Sunday, November 11, 2007
Mike Didn't Go For a Soldier
Veteran's Day likely has connotations for most of us and catalyzes various emotions.
In a real sense, I was born in the military — at Ft. Sill Station Hospital. My father was an artillery commander. My silver baby cup reads my name and birthday, and that it is from "OFFICERS AND LADIES" of the 17th field artillery battalion. When I was six months old, we headed off as part of the occupation army in Japan, from where my father also forayed into Korea to fight some more.
He and many uncles and great uncles got their wounds and medals in WWII and Korea. Moreover, my maternal grandfather had the odd distinction in our family of having snuck off underage to join the American Expeditionary Force in Europe in WWI. He was the age of my youngest now, whom I can't imagine in combat.
My parents divorced when he returned from Korea and they actually got to know each other. They had no business marrying and had the sense to quit. She raised me. Subsequently, he remarried and has two other sons, both of whom for some inexplicable reason spent a few years in the military. They also felt as I, that they had served military service long before they could join, and they don't understand why they did it.
I was of the age that saw our last military draft. The Army was determined to draft me the minute I got out of college and sent me letters to that effect. They had a place in Southeast Asia for me to go. In the first draft lottery, the day before my birthday was 341 of 365 and the day after it was 360. They took boys through 195. My birthday was 104.
I had no intention of going nor any of heading to Canada. I knew the war was wrong, fought for the wrong purposes and a waste of the lives of all who died there.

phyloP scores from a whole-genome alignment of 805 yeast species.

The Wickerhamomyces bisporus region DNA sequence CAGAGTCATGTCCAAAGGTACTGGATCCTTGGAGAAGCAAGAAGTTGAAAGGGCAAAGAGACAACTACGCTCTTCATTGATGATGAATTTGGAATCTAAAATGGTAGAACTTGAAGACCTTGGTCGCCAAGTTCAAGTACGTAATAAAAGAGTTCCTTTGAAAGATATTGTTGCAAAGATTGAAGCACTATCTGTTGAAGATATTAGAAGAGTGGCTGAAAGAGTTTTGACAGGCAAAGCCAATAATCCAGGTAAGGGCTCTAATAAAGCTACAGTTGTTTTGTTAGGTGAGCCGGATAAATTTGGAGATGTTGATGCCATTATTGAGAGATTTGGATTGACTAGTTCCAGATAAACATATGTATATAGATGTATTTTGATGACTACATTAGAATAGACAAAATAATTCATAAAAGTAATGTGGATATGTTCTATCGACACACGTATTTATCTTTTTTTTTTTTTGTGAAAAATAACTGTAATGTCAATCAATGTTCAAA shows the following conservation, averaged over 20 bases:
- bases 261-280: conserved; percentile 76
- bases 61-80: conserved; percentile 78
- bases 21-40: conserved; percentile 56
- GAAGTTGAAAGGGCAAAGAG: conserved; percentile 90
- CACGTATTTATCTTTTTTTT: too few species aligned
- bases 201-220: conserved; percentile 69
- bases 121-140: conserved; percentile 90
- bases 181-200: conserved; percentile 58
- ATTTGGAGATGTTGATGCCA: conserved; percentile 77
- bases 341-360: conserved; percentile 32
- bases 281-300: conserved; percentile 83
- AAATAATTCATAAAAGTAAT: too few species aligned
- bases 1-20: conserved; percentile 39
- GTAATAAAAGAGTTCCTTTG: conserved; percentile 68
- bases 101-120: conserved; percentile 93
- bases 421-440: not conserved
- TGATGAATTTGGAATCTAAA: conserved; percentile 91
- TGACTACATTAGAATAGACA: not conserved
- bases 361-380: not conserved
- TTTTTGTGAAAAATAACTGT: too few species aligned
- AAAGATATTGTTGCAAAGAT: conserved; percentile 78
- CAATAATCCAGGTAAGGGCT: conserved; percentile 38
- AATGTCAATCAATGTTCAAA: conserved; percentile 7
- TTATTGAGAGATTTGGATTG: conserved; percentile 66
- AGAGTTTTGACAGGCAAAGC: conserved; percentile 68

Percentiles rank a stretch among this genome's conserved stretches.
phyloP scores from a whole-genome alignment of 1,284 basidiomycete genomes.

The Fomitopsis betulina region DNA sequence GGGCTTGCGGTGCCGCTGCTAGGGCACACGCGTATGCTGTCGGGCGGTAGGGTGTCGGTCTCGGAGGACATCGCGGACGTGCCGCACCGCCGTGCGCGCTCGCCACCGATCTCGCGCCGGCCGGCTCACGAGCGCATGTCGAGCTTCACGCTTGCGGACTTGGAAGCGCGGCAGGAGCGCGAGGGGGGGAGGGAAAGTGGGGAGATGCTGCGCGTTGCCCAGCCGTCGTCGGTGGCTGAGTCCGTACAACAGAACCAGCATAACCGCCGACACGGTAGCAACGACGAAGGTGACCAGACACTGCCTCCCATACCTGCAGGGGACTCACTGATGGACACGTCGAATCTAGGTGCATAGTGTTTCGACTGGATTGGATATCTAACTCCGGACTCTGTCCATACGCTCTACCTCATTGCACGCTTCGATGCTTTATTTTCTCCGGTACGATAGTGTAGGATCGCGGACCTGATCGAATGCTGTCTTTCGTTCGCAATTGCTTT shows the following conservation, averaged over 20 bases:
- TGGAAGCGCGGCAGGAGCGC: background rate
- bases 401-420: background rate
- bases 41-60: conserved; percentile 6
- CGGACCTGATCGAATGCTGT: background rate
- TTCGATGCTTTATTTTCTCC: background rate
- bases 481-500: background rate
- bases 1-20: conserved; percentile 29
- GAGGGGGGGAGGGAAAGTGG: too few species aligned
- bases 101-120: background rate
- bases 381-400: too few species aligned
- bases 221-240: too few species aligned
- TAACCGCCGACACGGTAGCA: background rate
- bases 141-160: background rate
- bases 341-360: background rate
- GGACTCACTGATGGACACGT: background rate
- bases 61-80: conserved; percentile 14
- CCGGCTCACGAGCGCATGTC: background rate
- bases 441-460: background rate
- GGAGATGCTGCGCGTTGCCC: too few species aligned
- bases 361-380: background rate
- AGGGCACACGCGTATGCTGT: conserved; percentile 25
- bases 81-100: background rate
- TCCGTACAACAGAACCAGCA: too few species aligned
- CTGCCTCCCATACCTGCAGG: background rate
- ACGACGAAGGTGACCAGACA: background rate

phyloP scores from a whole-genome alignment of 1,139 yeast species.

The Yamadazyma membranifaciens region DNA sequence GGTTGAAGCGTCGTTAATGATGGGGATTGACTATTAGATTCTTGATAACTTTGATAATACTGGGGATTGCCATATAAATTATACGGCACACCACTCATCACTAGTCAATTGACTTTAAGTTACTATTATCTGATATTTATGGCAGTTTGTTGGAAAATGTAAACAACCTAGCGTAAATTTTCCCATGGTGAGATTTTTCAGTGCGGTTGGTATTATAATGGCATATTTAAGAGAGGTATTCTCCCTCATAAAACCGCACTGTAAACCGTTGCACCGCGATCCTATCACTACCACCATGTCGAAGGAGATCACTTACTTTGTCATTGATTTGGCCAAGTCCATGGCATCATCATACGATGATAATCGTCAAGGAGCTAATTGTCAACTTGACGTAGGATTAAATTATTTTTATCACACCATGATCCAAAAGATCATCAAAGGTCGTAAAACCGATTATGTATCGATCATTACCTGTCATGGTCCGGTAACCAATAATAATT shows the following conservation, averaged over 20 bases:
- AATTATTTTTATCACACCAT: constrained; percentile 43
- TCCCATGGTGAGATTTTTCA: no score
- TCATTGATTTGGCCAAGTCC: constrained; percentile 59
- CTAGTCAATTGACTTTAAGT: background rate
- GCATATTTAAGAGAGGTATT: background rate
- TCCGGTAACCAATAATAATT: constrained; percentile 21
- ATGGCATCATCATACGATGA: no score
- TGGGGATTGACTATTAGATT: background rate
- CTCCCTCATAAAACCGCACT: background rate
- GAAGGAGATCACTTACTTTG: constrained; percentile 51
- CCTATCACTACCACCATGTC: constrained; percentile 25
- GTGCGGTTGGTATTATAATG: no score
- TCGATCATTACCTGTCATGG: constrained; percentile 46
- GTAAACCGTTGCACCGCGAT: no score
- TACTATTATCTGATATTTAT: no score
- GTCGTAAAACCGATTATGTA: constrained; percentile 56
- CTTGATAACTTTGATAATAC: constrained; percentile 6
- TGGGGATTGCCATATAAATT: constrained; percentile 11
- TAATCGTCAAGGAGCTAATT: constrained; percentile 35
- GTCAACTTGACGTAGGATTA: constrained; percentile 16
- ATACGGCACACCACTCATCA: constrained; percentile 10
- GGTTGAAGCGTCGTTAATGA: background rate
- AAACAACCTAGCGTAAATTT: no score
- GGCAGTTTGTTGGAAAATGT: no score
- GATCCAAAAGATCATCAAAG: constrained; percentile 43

I dearly loved my grandfather, a remarkable man. Yet I knew he had been an eager fighter in WWI, going when it wasn't necessary. He had also been active since in the VFW and AmVets, even holding such offices as state chaplain in the former. I felt I couldn't even discuss it with him.
One summer day, I was sitting on the front porch in his little town, watching the apple and peach orchards on the mountain before me. I actually was hoping for a rain storm. Most of the time, you can see the cloud come up and over the mountain like an angry, dark beast. You can watch it flow down and see the rain drenching the trees and head to town.
However, my grandfather had something to say when he joined me. He told me that he knew well that I had always been gentle and preferred to reason rather than fight. Then, he said that if he were my age, he would not go to fight in Vietnam, that it was not a just war for good causes. Then, he handed me a C.O. letter that he had drafted without my asking or even implying. He said if anyone he knew was against war, it was I.
I was surprised. I was stunned and could only thank him. Of course, perhaps I shouldn't have been. He had known me from before I occupied Japan.
By the bye, I did not apply for conscientious objector status. Instead, I told the military that I would not fight, but if they needed a photographer or reporter, I wasn't afraid to go. I told them I would not carry arms in that war.
They sent C.O. papers. I returned them saying I wasn't applying for that status, rather that I absolutely wouldn't fight in that war. After three rounds of this, they eventually changed my 1-A (report for duty) status to a 3-A (the same as guys with a bunch of kids).
Yes, I'm glad the Germans didn't win either World War. Nearly everyone alive owes a huge gratitude to those who fought, those who supported and those who died. Not every veteran was or is a hero, but enough have been and the stakes have been so high, that this day and other days we are right to treat them all as such.
Tags: massmarrier, Veterans Day, Vietnam, draft, Fort Sill